“This is a huge issue and has us in a financial crisis,” Griffin said. “If he would get us information on the last several years, we can get information to you.”

Griffin said the council has had to table some matters due to uncertainty on finances.

Knipp recounted his efforts to get information from Chesapeake.

“We’ve reached out and sent letters,” he said. “This has gone on so long, we’re on the potential line here.”

Knipp said some local government funds were withheld from Chesapeake because of the issue.

Griffin said the council is eager to work with the budget commission, but they “have been “getting the same lack of correspondence.”

“We cant even get invoices to put in our packets,” Griffin said. “Our W2s were done incorrectly. They weren’t postmarked until the end of January.”

Smith then stated he had not received his until Feb. 14 and that it had discrepancies.

Griffin said the matter has “been a continued snowball effect of issues.”

“We want to get it in,” he said. “It’s been our concern since November, when we were appointed. But it’s been one excuse after another.”

He said Abrams had been working with the new fiscal officer and helping to make a transition, but now the council “all want him out immediately.”

Griffin and Blake said, at this point, they felt Abrams was “just lingering around.”
Kline advised them that if Abrams was no longer a village employee that they should get their equipment back from him that was being used to work from home, that Abrams’ name should be taken off bank accounts and that all passwords for programs should be changed.

“That’s all stuff we thought of,” Griffin said, and agreed that they would do so.

Baker advised them that training is available from the state auditor for the new fiscal officer.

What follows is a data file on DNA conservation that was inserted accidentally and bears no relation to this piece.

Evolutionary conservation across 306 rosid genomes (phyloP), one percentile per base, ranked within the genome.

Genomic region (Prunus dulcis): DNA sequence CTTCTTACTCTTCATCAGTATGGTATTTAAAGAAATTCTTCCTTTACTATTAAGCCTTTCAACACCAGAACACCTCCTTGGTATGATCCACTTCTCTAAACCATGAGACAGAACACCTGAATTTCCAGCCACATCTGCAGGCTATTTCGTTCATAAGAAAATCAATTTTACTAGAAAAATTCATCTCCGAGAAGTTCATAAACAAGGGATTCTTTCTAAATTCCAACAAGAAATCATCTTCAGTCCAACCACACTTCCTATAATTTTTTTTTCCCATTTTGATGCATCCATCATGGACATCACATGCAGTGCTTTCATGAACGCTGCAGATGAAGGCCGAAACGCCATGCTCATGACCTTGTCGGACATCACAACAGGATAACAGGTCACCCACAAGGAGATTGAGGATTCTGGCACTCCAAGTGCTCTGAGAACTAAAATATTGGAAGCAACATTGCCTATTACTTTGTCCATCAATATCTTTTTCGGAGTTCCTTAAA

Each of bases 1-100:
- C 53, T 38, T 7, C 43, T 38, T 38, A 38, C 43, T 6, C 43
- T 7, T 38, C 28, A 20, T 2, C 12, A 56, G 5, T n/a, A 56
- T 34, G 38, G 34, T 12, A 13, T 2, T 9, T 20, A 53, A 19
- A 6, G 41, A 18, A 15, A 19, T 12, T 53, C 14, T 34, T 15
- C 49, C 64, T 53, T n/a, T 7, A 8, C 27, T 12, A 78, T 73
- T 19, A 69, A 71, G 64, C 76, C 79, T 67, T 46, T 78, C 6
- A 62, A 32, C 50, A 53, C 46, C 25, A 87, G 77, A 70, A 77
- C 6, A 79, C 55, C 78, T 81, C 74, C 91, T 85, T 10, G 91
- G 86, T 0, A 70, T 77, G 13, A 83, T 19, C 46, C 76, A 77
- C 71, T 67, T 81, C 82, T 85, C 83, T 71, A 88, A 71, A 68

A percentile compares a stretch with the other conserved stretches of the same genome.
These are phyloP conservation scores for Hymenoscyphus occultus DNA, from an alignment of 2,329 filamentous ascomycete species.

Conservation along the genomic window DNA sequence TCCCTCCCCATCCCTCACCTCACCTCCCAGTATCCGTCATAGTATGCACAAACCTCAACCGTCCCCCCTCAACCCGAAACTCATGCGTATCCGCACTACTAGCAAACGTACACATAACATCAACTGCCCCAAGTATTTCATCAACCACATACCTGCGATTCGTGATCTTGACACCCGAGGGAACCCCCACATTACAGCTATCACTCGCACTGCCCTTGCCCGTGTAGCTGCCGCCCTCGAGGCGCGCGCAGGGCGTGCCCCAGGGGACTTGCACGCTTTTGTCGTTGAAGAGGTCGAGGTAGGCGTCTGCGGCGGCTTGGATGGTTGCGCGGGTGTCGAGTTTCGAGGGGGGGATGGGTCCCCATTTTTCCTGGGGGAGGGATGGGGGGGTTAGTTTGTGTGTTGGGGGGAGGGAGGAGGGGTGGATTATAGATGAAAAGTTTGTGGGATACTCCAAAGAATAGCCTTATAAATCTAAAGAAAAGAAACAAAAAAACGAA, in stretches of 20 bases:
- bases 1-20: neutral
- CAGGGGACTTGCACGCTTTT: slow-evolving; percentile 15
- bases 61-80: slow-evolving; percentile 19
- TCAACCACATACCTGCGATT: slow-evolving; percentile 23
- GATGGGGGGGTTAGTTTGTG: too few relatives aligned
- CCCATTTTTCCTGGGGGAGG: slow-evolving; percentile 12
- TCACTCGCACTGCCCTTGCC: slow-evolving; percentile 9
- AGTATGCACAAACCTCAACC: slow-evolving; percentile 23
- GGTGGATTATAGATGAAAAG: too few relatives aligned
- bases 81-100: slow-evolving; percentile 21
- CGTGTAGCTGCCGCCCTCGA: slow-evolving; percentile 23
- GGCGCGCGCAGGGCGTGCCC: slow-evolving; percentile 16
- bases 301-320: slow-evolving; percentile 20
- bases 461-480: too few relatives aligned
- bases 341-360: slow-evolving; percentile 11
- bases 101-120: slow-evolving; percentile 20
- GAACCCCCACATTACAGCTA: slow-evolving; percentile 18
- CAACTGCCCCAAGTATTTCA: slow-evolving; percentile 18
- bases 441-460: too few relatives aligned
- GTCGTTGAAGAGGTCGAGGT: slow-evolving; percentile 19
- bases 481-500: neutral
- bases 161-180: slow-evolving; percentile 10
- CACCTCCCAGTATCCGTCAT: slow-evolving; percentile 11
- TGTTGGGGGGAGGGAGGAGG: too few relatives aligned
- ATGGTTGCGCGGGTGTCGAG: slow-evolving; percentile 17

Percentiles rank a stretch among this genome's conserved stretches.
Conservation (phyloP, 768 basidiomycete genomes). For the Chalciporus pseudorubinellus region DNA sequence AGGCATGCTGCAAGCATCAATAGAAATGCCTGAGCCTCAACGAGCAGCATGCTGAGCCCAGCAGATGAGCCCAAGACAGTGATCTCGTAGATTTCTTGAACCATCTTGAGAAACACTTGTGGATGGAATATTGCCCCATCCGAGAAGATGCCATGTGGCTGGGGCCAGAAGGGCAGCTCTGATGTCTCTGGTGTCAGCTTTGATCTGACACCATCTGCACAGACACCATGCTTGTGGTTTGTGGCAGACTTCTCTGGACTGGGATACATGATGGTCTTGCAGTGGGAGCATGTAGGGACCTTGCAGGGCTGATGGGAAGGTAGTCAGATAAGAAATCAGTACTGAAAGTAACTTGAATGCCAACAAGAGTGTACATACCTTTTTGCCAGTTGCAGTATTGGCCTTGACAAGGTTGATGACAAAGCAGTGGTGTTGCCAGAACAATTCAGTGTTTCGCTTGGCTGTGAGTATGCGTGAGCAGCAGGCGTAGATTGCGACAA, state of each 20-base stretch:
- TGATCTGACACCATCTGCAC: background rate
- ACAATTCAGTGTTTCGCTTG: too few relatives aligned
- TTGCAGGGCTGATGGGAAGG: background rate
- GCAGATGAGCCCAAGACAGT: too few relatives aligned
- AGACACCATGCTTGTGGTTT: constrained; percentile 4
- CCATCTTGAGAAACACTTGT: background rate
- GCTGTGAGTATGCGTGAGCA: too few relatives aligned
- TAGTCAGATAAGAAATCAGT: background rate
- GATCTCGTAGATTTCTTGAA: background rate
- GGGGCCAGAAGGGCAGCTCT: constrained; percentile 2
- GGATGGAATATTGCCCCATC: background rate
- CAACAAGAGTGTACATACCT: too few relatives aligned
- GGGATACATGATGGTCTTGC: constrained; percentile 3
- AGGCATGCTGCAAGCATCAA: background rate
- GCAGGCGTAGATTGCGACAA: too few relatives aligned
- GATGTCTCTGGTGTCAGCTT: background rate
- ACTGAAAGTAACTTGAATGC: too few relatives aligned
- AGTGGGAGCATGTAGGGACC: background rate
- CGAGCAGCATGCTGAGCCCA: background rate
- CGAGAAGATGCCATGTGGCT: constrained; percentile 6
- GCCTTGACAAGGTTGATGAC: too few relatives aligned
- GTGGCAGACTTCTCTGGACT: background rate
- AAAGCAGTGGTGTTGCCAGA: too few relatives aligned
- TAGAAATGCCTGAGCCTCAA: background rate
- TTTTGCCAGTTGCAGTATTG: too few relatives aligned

“The sooner he gets started, the better,” she said.

Kline said the council should speak with the village solicitors for further advice on the matter.

“They should be the ones guiding you through what you’re supposed to be doing,” he said.

He also told the council members to contact the state auditor directly and apprise them of the situation and find out where things stand with the state audit. He also told them to contact the Local Government Services division of the state auditor’s office, who he said can do recreations of past budgets.

“You’ve got to get your house of cards in order to make a reasonable guess going forward,” Kline said. “And explain that you’re in consultation with the budget commission.”

Baker said she “feels certain” that LGS would assist Chesapeake.

“They want you to be successful,” she said.

Griffin asked the budget commission for a list of everything that they needed and said the council members and the village would keep correspondence with them and he said they would “definitely reach out” to LGS.

“We inherited a mess,” he said. “But we have to find a solution to these problems.”

Following the meeting with Chesapeake officials, which lasted about 45 minutes, the budget commission met with a representative from Decatur Township to also discuss a lack of filings with the commission.